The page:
Nov 272012
 

diatrymaThe footprints of the Giant bird Diatryma proved that it was a gentle herbivore, not a fierce carnivore, says scientists.

The investigations that have done previous suggested that the giant bird was a carnivorous predator or scavenger. But due to absence of raptor like claws in the footprints supports the theory that Diatryma was not a meat eater.

A team of researchers from Washington, US, examined tracks uncovered in a landslide in 2009.

diatryma

The giant flightless bird Diatryma is commonly illustrated as a fierce predator in both scientific works and popular media. It was 7 ft (2.13m) tall with a huge head and beak. According to geologist and team member George Mustoe, Western Washington University in Bellingham, US, “it is thought as the bird that replaced dinosaurs as the top predator”.

The study, published in the journal Paleontology, analysed a set of footprints made 55.8 to 48.6 million years ago in the Lower Eocene. Preserved in sandstone, the prints formed part of the Chuckanut Formation in northwest Washington, US.

The team concluded that the multiple, well-preserved tracks were most likely to have been made by Diatryma.

That would make them the only known footprints left behind by this giant bird, and they provide new evidence about what it ate.

“[The tracks] clearly show that the animals did not have long talons, but rather short toenails,” said David Tucker, from Western Washington University, who also worked on the study.

“This argues against an animal that catches prey and uses claws to hold it down. Carnivorous birds all have sharp, long talons.”

Early palaeontologists studying Diatryma fossils concluded that the giant bird was a predator because of its size, huge head and large beak.

The first Diatryma skeleton found in the US was preserved alongside bones of tiny horses and other small mammals. Some scientists posited that these must have been the bird’s prey, explained Mr Mustoe.

However, Diatryma also had relatively short legs, leading others to suggest it could not have run fast enough to capture prey, and was therefore a herbivore.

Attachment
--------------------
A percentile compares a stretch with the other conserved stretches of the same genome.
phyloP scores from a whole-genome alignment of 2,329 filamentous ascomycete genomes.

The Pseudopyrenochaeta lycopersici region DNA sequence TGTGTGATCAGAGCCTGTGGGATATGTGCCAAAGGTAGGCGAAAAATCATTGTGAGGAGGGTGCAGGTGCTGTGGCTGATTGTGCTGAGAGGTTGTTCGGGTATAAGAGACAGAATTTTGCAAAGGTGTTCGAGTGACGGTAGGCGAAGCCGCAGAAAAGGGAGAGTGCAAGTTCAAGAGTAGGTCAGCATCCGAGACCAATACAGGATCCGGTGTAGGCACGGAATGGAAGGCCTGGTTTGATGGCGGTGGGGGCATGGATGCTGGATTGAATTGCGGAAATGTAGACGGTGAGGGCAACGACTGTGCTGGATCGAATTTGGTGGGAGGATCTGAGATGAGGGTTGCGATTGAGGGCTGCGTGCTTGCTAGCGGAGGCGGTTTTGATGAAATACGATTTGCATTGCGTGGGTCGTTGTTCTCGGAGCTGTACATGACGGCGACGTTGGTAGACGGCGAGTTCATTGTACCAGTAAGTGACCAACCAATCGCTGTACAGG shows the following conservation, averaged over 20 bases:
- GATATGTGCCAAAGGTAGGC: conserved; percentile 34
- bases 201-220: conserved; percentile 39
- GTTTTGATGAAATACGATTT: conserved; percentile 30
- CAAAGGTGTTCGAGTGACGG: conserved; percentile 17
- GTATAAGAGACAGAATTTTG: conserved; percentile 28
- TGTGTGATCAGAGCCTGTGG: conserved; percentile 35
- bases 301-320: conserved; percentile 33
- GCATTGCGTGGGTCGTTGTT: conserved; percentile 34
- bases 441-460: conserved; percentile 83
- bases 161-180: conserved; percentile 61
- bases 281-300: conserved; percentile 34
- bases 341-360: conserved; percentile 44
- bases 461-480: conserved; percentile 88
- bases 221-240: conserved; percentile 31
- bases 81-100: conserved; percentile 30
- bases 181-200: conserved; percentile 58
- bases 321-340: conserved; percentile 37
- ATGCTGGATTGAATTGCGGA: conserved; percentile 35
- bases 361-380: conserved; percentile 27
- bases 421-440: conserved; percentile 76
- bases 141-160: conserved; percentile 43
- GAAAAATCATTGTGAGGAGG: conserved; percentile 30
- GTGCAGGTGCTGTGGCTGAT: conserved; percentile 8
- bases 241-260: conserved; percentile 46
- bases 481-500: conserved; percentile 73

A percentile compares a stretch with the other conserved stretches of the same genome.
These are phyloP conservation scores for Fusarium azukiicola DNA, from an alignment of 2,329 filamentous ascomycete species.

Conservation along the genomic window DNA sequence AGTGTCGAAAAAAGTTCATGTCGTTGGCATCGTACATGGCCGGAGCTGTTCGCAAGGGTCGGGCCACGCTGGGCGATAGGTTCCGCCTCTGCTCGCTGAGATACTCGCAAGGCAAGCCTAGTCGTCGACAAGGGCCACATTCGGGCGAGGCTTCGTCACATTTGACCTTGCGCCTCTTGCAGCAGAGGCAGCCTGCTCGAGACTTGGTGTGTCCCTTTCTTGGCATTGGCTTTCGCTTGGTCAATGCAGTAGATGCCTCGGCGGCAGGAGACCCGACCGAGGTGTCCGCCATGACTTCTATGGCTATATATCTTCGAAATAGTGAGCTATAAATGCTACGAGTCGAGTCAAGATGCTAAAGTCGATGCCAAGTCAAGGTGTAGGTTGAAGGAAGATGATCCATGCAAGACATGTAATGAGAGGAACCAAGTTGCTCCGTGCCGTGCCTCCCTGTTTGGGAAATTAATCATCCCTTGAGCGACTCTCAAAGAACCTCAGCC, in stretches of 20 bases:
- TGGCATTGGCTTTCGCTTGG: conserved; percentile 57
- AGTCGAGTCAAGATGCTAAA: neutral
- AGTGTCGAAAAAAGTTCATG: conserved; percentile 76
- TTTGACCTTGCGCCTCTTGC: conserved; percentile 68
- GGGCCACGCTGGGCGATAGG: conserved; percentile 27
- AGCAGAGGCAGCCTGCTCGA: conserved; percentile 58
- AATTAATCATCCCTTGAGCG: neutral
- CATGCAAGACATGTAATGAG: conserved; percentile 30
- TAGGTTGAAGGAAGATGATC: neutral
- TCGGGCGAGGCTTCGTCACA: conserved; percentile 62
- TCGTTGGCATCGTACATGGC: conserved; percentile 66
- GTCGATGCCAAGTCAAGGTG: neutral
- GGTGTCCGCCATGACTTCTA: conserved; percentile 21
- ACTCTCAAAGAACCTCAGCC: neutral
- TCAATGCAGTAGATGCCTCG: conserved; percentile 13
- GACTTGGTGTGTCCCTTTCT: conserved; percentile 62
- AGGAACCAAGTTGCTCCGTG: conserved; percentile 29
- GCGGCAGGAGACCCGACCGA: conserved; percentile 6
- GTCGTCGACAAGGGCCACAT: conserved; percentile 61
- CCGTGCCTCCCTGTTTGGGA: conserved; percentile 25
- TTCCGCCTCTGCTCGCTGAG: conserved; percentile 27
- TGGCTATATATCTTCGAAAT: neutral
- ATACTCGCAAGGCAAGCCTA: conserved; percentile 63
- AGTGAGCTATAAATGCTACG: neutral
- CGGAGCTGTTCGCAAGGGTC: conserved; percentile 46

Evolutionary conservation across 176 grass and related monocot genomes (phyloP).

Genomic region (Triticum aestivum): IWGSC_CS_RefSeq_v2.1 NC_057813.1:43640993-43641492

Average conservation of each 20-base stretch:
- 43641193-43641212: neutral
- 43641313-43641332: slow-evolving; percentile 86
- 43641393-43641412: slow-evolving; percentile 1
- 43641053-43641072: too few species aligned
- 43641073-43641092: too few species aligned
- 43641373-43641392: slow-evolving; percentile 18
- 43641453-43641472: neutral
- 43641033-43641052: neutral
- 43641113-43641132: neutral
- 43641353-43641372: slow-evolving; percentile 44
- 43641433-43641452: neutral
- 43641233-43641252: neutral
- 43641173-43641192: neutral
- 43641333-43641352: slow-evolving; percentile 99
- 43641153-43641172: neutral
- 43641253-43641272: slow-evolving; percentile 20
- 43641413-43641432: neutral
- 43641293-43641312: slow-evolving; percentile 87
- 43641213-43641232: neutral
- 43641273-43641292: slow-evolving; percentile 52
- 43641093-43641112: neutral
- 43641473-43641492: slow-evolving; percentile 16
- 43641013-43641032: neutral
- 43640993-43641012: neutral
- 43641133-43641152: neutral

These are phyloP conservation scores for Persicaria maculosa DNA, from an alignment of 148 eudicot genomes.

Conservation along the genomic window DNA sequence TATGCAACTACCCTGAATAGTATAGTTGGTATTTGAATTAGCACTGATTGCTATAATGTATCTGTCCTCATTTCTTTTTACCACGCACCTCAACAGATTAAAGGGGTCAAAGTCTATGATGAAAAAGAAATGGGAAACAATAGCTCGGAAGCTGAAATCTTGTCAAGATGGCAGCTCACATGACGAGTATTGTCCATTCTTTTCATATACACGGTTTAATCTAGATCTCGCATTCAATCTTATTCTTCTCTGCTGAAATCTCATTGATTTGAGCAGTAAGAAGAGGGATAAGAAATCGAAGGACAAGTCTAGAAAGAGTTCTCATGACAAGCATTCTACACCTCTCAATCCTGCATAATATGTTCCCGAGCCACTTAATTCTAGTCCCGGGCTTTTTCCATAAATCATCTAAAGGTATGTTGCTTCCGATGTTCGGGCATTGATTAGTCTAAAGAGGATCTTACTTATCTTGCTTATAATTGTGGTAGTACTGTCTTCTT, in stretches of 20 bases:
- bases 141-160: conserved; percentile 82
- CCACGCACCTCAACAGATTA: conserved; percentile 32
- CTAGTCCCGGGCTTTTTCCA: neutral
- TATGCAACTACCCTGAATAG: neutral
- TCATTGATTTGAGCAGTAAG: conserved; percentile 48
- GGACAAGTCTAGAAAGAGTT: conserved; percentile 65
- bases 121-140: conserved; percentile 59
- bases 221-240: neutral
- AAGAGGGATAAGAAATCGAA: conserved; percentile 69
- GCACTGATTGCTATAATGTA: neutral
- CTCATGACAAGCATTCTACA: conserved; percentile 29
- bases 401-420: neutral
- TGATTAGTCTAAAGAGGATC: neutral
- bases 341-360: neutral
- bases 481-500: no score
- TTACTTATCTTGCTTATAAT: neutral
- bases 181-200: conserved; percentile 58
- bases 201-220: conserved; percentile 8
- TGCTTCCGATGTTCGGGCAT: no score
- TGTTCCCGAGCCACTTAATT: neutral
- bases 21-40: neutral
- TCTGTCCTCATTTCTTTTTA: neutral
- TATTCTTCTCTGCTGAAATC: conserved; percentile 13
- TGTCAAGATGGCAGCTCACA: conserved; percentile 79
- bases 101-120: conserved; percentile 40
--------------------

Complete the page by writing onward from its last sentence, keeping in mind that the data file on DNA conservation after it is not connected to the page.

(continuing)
Further analysis has shown that the bird did not have a hook on the end of its beak – a feature found in all raptors which helps them to hold prey and tear into carcasses.

The research team’s conclusion that the animal did not have talons “[adds] ammunition to the herbivory diet hypothesis”, Mr Tucker told BBC Nature.

“A more likely scenario [than being a carnivore] would be a gentle Diatryma that used its beak to harvest foliage, fruits, and seeds from the subtropical forests that it inhabited,” Mr Mustoe added.

The team believe that the similarities of Diatryma to those of the carnivorous South American Phorusracids or “terror birds” led early palaeontologists to assume that the two were ecologically similar.

According to the study: “The common belief that Diatryma… was likewise a carnivore is more a result of guilt by association than actual anatomical evidence”.

– Michelle Warwicker BBC Nature

 Posted by at 3:40 pm
Nov 272012
 

The latest development in Singapore has attracted a lot of views due to its solar-powered Supertrees. The development will finally blossom later this month, with an imposing canopy of artificial trees up to 50 meters high towering over a vast urban oasis.supertree

The colossal solar-powered supertrees are found in the Bay South garden, which opens to the public on June 29. It is part of a 250-acre landscaping project — Gardens by the Bay — that is an initiative from Singapore’s National Parks Board that will see the cultivation of flora and fauna from foreign lands.